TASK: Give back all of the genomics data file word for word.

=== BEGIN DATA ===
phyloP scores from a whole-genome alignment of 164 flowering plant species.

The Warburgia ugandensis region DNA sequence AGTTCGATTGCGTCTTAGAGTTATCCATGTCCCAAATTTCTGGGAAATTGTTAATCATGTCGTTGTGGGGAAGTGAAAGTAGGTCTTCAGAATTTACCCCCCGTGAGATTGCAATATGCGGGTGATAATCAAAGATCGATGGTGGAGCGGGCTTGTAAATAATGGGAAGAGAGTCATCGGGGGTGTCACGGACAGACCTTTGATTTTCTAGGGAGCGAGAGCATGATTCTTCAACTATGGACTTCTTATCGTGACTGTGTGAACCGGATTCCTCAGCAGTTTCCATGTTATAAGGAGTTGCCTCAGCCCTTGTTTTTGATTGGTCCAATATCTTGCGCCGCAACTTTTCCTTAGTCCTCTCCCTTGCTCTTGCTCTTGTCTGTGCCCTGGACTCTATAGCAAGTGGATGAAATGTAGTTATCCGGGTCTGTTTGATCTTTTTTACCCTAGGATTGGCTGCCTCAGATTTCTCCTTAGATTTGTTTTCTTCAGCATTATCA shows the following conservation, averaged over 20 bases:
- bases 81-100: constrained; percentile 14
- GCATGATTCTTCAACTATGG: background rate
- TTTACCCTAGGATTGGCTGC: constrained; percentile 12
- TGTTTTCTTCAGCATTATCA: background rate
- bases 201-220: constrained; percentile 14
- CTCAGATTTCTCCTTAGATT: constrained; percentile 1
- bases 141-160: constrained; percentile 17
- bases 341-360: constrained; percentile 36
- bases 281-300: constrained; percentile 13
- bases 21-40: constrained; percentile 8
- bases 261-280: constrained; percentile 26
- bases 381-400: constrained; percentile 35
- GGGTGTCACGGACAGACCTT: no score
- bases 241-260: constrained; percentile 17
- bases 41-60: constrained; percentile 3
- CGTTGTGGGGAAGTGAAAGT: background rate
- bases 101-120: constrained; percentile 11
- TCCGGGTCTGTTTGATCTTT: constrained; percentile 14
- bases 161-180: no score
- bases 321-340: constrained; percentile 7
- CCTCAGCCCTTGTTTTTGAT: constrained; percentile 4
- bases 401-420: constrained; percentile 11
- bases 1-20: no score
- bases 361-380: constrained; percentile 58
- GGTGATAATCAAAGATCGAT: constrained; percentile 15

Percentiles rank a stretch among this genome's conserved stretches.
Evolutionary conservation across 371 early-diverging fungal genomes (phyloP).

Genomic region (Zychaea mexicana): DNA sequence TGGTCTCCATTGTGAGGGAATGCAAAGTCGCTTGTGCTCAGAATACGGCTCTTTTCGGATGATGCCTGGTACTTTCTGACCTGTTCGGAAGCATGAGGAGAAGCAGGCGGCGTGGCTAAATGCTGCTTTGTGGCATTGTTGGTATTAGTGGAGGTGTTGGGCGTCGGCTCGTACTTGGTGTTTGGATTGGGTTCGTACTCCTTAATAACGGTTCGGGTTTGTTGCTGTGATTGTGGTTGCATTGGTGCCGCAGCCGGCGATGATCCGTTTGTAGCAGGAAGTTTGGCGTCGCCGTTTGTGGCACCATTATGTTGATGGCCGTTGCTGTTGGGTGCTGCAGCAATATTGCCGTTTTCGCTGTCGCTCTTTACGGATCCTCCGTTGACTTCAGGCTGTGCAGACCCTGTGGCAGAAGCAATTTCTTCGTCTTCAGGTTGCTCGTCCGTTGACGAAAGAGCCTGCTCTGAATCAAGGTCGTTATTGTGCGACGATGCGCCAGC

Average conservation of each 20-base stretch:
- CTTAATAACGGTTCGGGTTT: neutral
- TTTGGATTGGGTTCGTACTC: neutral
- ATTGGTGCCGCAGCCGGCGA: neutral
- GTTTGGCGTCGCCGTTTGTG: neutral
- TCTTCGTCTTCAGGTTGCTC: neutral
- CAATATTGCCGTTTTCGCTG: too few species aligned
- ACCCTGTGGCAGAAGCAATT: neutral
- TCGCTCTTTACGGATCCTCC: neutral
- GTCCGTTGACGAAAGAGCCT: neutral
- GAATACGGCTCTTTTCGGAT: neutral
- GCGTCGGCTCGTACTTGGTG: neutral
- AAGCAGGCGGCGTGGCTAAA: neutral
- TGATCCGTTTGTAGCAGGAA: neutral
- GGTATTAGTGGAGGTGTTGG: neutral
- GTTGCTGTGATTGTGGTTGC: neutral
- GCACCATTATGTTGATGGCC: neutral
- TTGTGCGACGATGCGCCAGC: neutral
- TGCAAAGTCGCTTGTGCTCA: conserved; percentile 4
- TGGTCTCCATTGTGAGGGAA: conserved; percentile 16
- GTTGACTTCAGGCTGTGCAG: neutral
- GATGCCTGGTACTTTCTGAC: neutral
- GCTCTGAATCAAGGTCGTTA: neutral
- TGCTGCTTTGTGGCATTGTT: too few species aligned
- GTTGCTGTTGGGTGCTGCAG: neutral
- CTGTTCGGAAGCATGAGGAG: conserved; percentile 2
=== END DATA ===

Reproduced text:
phyloP scores from a whole-genome alignment of 164 flowering plant species.

The Warburgia ugandensis region DNA sequence AGTTCGATTGCGTCTTAGAGTTATCCATGTCCCAAATTTCTGGGAAATTGTTAATCATGTCGTTGTGGGGAAGTGAAAGTAGGTCTTCAGAATTTACCCCCCGTGAGATTGCAATATGCGGGTGATAATCAAAGATCGATGGTGGAGCGGGCTTGTAAATAATGGGAAGAGAGTCATCGGGGGTGTCACGGACAGACCTTTGATTTTCTAGGGAGCGAGAGCATGATTCTTCAACTATGGACTTCTTATCGTGACTGTGTGAACCGGATTCCTCAGCAGTTTCCATGTTATAAGGAGTTGCCTCAGCCCTTGTTTTTGATTGGTCCAATATCTTGCGCCGCAACTTTTCCTTAGTCCTCTCCCTTGCTCTTGCTCTTGTCTGTGCCCTGGACTCTATAGCAAGTGGATGAAATGTAGTTATCCGGGTCTGTTTGATCTTTTTTACCCTAGGATTGGCTGCCTCAGATTTCTCCTTAGATTTGTTTTCTTCAGCATTATCA shows the following conservation, averaged over 20 bases:
- bases 81-100: constrained; percentile 14
- GCATGATTCTTCAACTATGG: background rate
- TTTACCCTAGGATTGGCTGC: constrained; percentile 12
- TGTTTTCTTCAGCATTATCA: background rate
- bases 201-220: constrained; percentile 14
- CTCAGATTTCTCCTTAGATT: constrained; percentile 1
- bases 141-160: constrained; percentile 17
- bases 341-360: constrained; percentile 36
- bases 281-300: constrained; percentile 13
- bases 21-40: constrained; percentile 8
- bases 261-280: constrained; percentile 26
- bases 381-400: constrained; percentile 35
- GGGTGTCACGGACAGACCTT: no score
- bases 241-260: constrained; percentile 17
- bases 41-60: constrained; percentile 3
- CGTTGTGGGGAAGTGAAAGT: background rate
- bases 101-120: constrained; percentile 11
- TCCGGGTCTGTTTGATCTTT: constrained; percentile 14
- bases 161-180: no score
- bases 321-340: constrained; percentile 7
- CCTCAGCCCTTGTTTTTGAT: constrained; percentile 4
- bases 401-420: constrained; percentile 11
- bases 1-20: no score
- bases 361-380: constrained; percentile 58
- GGTGATAATCAAAGATCGAT: constrained; percentile 15

Percentiles rank a stretch among this genome's conserved stretches.
Evolutionary conservation across 371 early-diverging fungal genomes (phyloP).

Genomic region (Zychaea mexicana): DNA sequence TGGTCTCCATTGTGAGGGAATGCAAAGTCGCTTGTGCTCAGAATACGGCTCTTTTCGGATGATGCCTGGTACTTTCTGACCTGTTCGGAAGCATGAGGAGAAGCAGGCGGCGTGGCTAAATGCTGCTTTGTGGCATTGTTGGTATTAGTGGAGGTGTTGGGCGTCGGCTCGTACTTGGTGTTTGGATTGGGTTCGTACTCCTTAATAACGGTTCGGGTTTGTTGCTGTGATTGTGGTTGCATTGGTGCCGCAGCCGGCGATGATCCGTTTGTAGCAGGAAGTTTGGCGTCGCCGTTTGTGGCACCATTATGTTGATGGCCGTTGCTGTTGGGTGCTGCAGCAATATTGCCGTTTTCGCTGTCGCTCTTTACGGATCCTCCGTTGACTTCAGGCTGTGCAGACCCTGTGGCAGAAGCAATTTCTTCGTCTTCAGGTTGCTCGTCCGTTGACGAAAGAGCCTGCTCTGAATCAAGGTCGTTATTGTGCGACGATGCGCCAGC

Average conservation of each 20-base stretch:
- CTTAATAACGGTTCGGGTTT: neutral
- TTTGGATTGGGTTCGTACTC: neutral
- ATTGGTGCCGCAGCCGGCGA: neutral
- GTTTGGCGTCGCCGTTTGTG: neutral
- TCTTCGTCTTCAGGTTGCTC: neutral
- CAATATTGCCGTTTTCGCTG: too few species aligned
- ACCCTGTGGCAGAAGCAATT: neutral
- TCGCTCTTTACGGATCCTCC: neutral
- GTCCGTTGACGAAAGAGCCT: neutral
- GAATACGGCTCTTTTCGGAT: neutral
- GCGTCGGCTCGTACTTGGTG: neutral
- AAGCAGGCGGCGTGGCTAAA: neutral
- TGATCCGTTTGTAGCAGGAA: neutral
- GGTATTAGTGGAGGTGTTGG: neutral
- GTTGCTGTGATTGTGGTTGC: neutral
- GCACCATTATGTTGATGGCC: neutral
- TTGTGCGACGATGCGCCAGC: neutral
- TGCAAAGTCGCTTGTGCTCA: conserved; percentile 4
- TGGTCTCCATTGTGAGGGAA: conserved; percentile 16
- GTTGACTTCAGGCTGTGCAG: neutral
- GATGCCTGGTACTTTCTGAC: neutral
- GCTCTGAATCAAGGTCGTTA: neutral
- TGCTGCTTTGTGGCATTGTT: too few species aligned
- GTTGCTGTTGGGTGCTGCAG: neutral
- CTGTTCGGAAGCATGAGGAG: conserved; percentile 2